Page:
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In this post, Steve Berardi from PhotoNaturalist discusses eight tips for photographing butterflies.
Butterflies are pretty sensitive little creatures. Get too close, and they’ll fly away in a hurry. And, even when you do get close, they’re constantly moving from flower to flower, gathering their most precious prize: sweet nectar. All this makes it difficult to photograph butterflies, but here are 8 tips for dealing with some of these problems:
Butterflies move quickly from flower to flower, so you won’t have time to lock in your tripod. But, you can still use it for some stability by keeping the head loose (so you can quickly move the camera).
Butterflies need heat from the sun to use their wings, so they like to take it easy when it’s colder out (early morning or late afternoon). With colder weather, you’ll be able to approach them more easily.
You only get one geometrical plane of complete sharpness, so you want to put as much of your subject in this plane as possible. With butterflies, you’ll want their body and wings tack sharp, so make sure your camera’s sensor is parallel to them.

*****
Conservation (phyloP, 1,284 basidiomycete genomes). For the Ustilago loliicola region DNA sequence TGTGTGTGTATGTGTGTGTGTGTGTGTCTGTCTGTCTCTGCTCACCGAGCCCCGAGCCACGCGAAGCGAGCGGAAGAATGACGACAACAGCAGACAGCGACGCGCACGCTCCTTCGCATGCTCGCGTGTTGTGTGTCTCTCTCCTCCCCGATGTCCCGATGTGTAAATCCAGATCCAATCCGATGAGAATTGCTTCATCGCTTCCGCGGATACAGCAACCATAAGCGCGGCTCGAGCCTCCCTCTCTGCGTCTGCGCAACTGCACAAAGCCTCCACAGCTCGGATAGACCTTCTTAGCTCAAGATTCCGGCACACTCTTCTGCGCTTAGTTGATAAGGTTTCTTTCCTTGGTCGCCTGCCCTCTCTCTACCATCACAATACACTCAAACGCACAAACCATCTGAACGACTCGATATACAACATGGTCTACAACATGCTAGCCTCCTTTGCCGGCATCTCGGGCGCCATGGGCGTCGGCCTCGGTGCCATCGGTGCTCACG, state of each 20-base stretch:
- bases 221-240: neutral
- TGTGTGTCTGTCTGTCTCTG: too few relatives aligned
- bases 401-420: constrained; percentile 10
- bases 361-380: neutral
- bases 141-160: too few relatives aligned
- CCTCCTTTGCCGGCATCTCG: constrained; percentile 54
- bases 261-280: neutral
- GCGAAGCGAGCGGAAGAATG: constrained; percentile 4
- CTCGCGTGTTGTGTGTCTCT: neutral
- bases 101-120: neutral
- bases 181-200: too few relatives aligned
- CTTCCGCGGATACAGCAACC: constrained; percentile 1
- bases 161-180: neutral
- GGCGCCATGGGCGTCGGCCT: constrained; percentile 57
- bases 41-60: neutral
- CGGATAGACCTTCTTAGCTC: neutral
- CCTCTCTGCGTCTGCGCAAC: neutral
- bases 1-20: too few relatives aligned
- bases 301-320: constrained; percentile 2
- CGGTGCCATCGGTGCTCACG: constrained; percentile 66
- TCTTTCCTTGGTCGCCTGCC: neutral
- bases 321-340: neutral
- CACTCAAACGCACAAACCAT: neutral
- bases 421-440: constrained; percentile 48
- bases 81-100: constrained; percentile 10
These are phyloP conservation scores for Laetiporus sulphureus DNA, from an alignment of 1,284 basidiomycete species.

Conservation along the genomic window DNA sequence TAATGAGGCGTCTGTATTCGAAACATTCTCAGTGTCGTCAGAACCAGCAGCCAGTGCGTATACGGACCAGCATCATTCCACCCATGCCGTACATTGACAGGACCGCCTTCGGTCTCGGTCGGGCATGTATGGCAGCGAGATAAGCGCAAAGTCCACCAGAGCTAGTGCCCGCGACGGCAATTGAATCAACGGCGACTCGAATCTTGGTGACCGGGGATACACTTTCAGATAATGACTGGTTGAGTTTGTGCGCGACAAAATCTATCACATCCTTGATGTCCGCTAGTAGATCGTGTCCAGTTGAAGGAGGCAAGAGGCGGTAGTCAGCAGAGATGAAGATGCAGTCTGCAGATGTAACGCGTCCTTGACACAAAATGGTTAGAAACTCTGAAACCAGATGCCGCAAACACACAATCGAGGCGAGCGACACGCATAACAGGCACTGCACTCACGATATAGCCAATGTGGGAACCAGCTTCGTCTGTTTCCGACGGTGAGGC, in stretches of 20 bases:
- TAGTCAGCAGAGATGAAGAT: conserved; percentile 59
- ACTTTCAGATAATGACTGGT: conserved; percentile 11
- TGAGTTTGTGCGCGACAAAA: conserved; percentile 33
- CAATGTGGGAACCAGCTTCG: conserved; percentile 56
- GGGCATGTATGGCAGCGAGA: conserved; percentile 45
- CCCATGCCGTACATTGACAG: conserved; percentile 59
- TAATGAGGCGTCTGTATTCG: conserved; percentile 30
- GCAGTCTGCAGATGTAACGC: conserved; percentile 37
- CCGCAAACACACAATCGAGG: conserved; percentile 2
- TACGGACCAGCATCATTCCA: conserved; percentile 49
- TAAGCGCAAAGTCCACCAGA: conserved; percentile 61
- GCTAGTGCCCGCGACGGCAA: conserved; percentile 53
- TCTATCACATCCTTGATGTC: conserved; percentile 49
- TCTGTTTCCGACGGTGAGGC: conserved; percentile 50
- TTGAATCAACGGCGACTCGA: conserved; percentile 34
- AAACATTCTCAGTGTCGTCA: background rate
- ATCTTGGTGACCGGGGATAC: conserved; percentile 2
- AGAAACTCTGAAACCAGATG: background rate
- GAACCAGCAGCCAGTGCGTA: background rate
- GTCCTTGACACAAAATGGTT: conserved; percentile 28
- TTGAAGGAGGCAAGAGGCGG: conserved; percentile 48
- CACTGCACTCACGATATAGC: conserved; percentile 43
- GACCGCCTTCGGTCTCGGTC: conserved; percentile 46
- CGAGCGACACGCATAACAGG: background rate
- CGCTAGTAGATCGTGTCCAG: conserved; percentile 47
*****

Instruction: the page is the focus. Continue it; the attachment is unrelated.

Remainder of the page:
Side lighting will usually result in a harsh shadow across the butterfly’s wings, and backlighting is always difficult because of flares. So, wait until the butterfly moves to a position where it’s frontlit by the sun.
When you’re photographing butterflies, three things are almost always moving: the camera, the butterfly, and the flower it’s perched on. To help freeze the action and increase your chances of getting a sharp photo, use a fast shutter by increasing your ISO to 400.
If you’re having a hard time with the wind and a constantly moving butterfly, you may want to consider shooting in JPEG instead of RAW. This will allow you to snap a lot more shots in a burst, increasing your chances of getting a sharp photo (when everything stood still for a microsecond).
If the butterflies seem extra sensitive when you’re trying to approach them, then try to just wait patiently at one flower instead. Although butterflies will usually get scared if you approach them, they’ll usually land on flowers right next to you if you’re already sitting there. Be patient though: it might be 15-20 minutes before a butterfly shows up.
Butterflies love the sun, so if you cast a shadow on them, they’ll usually fly away. Remember this as you’re approaching them.
If you have another tip for photographing butterflies, please share it by leaving a comment below! Thanks!
About the Author: Steve Berardi is a naturalist, photographer, and computer scientist. You can usually find him hiking in the beautiful mountains and deserts of Southern California. Read more of his articles on nature photography at the PhotoNaturalist and check out his new eBook, Digital Wildflower Photography.
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